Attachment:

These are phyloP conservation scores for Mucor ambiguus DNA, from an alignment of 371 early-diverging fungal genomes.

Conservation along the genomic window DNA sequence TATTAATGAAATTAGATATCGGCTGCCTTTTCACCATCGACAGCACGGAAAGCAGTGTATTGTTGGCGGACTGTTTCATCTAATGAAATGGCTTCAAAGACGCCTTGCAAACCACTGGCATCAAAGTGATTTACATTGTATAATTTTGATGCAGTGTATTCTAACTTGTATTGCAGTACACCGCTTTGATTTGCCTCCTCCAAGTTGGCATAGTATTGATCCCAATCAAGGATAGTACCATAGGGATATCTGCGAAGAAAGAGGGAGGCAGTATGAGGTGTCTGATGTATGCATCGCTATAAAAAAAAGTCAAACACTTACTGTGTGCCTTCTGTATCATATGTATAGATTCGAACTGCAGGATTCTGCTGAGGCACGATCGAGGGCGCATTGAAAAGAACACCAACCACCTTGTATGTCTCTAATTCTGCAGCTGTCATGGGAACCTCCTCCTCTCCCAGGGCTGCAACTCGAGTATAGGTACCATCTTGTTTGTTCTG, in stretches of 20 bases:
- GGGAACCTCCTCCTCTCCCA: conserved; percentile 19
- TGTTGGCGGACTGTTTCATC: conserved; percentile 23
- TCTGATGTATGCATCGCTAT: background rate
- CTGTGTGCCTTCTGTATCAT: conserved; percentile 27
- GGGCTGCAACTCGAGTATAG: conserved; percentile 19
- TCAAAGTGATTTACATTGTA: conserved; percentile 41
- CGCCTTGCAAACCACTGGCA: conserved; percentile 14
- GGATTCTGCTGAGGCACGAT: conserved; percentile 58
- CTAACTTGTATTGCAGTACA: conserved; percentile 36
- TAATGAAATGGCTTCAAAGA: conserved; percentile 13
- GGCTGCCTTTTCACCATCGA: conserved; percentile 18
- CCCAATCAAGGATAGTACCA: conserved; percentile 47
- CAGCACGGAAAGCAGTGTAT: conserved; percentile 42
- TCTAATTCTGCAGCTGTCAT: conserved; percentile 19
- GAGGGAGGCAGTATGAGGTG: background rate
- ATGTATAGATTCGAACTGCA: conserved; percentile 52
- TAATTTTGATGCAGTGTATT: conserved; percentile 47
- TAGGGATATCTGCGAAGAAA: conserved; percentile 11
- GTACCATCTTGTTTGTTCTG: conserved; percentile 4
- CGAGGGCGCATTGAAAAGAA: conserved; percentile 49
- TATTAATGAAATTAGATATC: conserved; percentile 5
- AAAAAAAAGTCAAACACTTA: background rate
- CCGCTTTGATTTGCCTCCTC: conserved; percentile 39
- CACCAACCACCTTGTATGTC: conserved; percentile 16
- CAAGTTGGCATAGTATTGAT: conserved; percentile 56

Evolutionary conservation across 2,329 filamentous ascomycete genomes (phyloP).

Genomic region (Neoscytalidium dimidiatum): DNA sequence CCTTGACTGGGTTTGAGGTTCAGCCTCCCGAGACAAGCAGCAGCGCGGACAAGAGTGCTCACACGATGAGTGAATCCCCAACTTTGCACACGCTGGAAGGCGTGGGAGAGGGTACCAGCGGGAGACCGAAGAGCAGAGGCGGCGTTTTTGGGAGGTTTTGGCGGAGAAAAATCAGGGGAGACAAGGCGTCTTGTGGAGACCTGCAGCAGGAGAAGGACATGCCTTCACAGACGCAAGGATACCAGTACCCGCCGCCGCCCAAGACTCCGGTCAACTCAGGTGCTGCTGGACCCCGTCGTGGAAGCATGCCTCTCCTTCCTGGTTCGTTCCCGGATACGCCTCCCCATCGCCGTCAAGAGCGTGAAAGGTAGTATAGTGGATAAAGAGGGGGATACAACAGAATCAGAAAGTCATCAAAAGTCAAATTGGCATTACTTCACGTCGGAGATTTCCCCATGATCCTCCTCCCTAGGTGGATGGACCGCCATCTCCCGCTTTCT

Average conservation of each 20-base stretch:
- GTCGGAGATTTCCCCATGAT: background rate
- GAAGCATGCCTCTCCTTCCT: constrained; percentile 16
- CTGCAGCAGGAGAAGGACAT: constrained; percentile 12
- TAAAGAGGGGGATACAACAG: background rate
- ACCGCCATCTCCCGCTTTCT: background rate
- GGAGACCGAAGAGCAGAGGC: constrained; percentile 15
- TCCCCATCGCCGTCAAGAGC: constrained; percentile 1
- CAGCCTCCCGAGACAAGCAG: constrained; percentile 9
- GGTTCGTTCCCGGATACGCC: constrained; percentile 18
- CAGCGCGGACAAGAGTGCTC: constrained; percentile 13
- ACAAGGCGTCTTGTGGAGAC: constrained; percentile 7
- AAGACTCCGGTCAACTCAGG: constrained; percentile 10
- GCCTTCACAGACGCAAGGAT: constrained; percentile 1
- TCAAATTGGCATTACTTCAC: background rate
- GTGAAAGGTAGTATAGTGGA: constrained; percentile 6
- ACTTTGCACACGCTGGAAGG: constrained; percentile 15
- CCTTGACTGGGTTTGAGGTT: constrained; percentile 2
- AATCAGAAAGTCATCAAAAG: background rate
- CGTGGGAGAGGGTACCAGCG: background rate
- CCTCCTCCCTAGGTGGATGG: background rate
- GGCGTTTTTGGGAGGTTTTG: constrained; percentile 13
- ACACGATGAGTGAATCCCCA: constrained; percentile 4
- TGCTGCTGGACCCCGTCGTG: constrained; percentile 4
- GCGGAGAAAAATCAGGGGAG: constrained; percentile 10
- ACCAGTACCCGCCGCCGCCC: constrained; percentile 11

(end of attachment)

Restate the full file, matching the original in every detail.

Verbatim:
These are phyloP conservation scores for Mucor ambiguus DNA, from an alignment of 371 early-diverging fungal genomes.

Conservation along the genomic window DNA sequence TATTAATGAAATTAGATATCGGCTGCCTTTTCACCATCGACAGCACGGAAAGCAGTGTATTGTTGGCGGACTGTTTCATCTAATGAAATGGCTTCAAAGACGCCTTGCAAACCACTGGCATCAAAGTGATTTACATTGTATAATTTTGATGCAGTGTATTCTAACTTGTATTGCAGTACACCGCTTTGATTTGCCTCCTCCAAGTTGGCATAGTATTGATCCCAATCAAGGATAGTACCATAGGGATATCTGCGAAGAAAGAGGGAGGCAGTATGAGGTGTCTGATGTATGCATCGCTATAAAAAAAAGTCAAACACTTACTGTGTGCCTTCTGTATCATATGTATAGATTCGAACTGCAGGATTCTGCTGAGGCACGATCGAGGGCGCATTGAAAAGAACACCAACCACCTTGTATGTCTCTAATTCTGCAGCTGTCATGGGAACCTCCTCCTCTCCCAGGGCTGCAACTCGAGTATAGGTACCATCTTGTTTGTTCTG, in stretches of 20 bases:
- GGGAACCTCCTCCTCTCCCA: conserved; percentile 19
- TGTTGGCGGACTGTTTCATC: conserved; percentile 23
- TCTGATGTATGCATCGCTAT: background rate
- CTGTGTGCCTTCTGTATCAT: conserved; percentile 27
- GGGCTGCAACTCGAGTATAG: conserved; percentile 19
- TCAAAGTGATTTACATTGTA: conserved; percentile 41
- CGCCTTGCAAACCACTGGCA: conserved; percentile 14
- GGATTCTGCTGAGGCACGAT: conserved; percentile 58
- CTAACTTGTATTGCAGTACA: conserved; percentile 36
- TAATGAAATGGCTTCAAAGA: conserved; percentile 13
- GGCTGCCTTTTCACCATCGA: conserved; percentile 18
- CCCAATCAAGGATAGTACCA: conserved; percentile 47
- CAGCACGGAAAGCAGTGTAT: conserved; percentile 42
- TCTAATTCTGCAGCTGTCAT: conserved; percentile 19
- GAGGGAGGCAGTATGAGGTG: background rate
- ATGTATAGATTCGAACTGCA: conserved; percentile 52
- TAATTTTGATGCAGTGTATT: conserved; percentile 47
- TAGGGATATCTGCGAAGAAA: conserved; percentile 11
- GTACCATCTTGTTTGTTCTG: conserved; percentile 4
- CGAGGGCGCATTGAAAAGAA: conserved; percentile 49
- TATTAATGAAATTAGATATC: conserved; percentile 5
- AAAAAAAAGTCAAACACTTA: background rate
- CCGCTTTGATTTGCCTCCTC: conserved; percentile 39
- CACCAACCACCTTGTATGTC: conserved; percentile 16
- CAAGTTGGCATAGTATTGAT: conserved; percentile 56

Evolutionary conservation across 2,329 filamentous ascomycete genomes (phyloP).

Genomic region (Neoscytalidium dimidiatum): DNA sequence CCTTGACTGGGTTTGAGGTTCAGCCTCCCGAGACAAGCAGCAGCGCGGACAAGAGTGCTCACACGATGAGTGAATCCCCAACTTTGCACACGCTGGAAGGCGTGGGAGAGGGTACCAGCGGGAGACCGAAGAGCAGAGGCGGCGTTTTTGGGAGGTTTTGGCGGAGAAAAATCAGGGGAGACAAGGCGTCTTGTGGAGACCTGCAGCAGGAGAAGGACATGCCTTCACAGACGCAAGGATACCAGTACCCGCCGCCGCCCAAGACTCCGGTCAACTCAGGTGCTGCTGGACCCCGTCGTGGAAGCATGCCTCTCCTTCCTGGTTCGTTCCCGGATACGCCTCCCCATCGCCGTCAAGAGCGTGAAAGGTAGTATAGTGGATAAAGAGGGGGATACAACAGAATCAGAAAGTCATCAAAAGTCAAATTGGCATTACTTCACGTCGGAGATTTCCCCATGATCCTCCTCCCTAGGTGGATGGACCGCCATCTCCCGCTTTCT

Average conservation of each 20-base stretch:
- GTCGGAGATTTCCCCATGAT: background rate
- GAAGCATGCCTCTCCTTCCT: constrained; percentile 16
- CTGCAGCAGGAGAAGGACAT: constrained; percentile 12
- TAAAGAGGGGGATACAACAG: background rate
- ACCGCCATCTCCCGCTTTCT: background rate
- GGAGACCGAAGAGCAGAGGC: constrained; percentile 15
- TCCCCATCGCCGTCAAGAGC: constrained; percentile 1
- CAGCCTCCCGAGACAAGCAG: constrained; percentile 9
- GGTTCGTTCCCGGATACGCC: constrained; percentile 18
- CAGCGCGGACAAGAGTGCTC: constrained; percentile 13
- ACAAGGCGTCTTGTGGAGAC: constrained; percentile 7
- AAGACTCCGGTCAACTCAGG: constrained; percentile 10
- GCCTTCACAGACGCAAGGAT: constrained; percentile 1
- TCAAATTGGCATTACTTCAC: background rate
- GTGAAAGGTAGTATAGTGGA: constrained; percentile 6
- ACTTTGCACACGCTGGAAGG: constrained; percentile 15
- CCTTGACTGGGTTTGAGGTT: constrained; percentile 2
- AATCAGAAAGTCATCAAAAG: background rate
- CGTGGGAGAGGGTACCAGCG: background rate
- CCTCCTCCCTAGGTGGATGG: background rate
- GGCGTTTTTGGGAGGTTTTG: constrained; percentile 13
- ACACGATGAGTGAATCCCCA: constrained; percentile 4
- TGCTGCTGGACCCCGTCGTG: constrained; percentile 4
- GCGGAGAAAAATCAGGGGAG: constrained; percentile 10
- ACCAGTACCCGCCGCCGCCC: constrained; percentile 11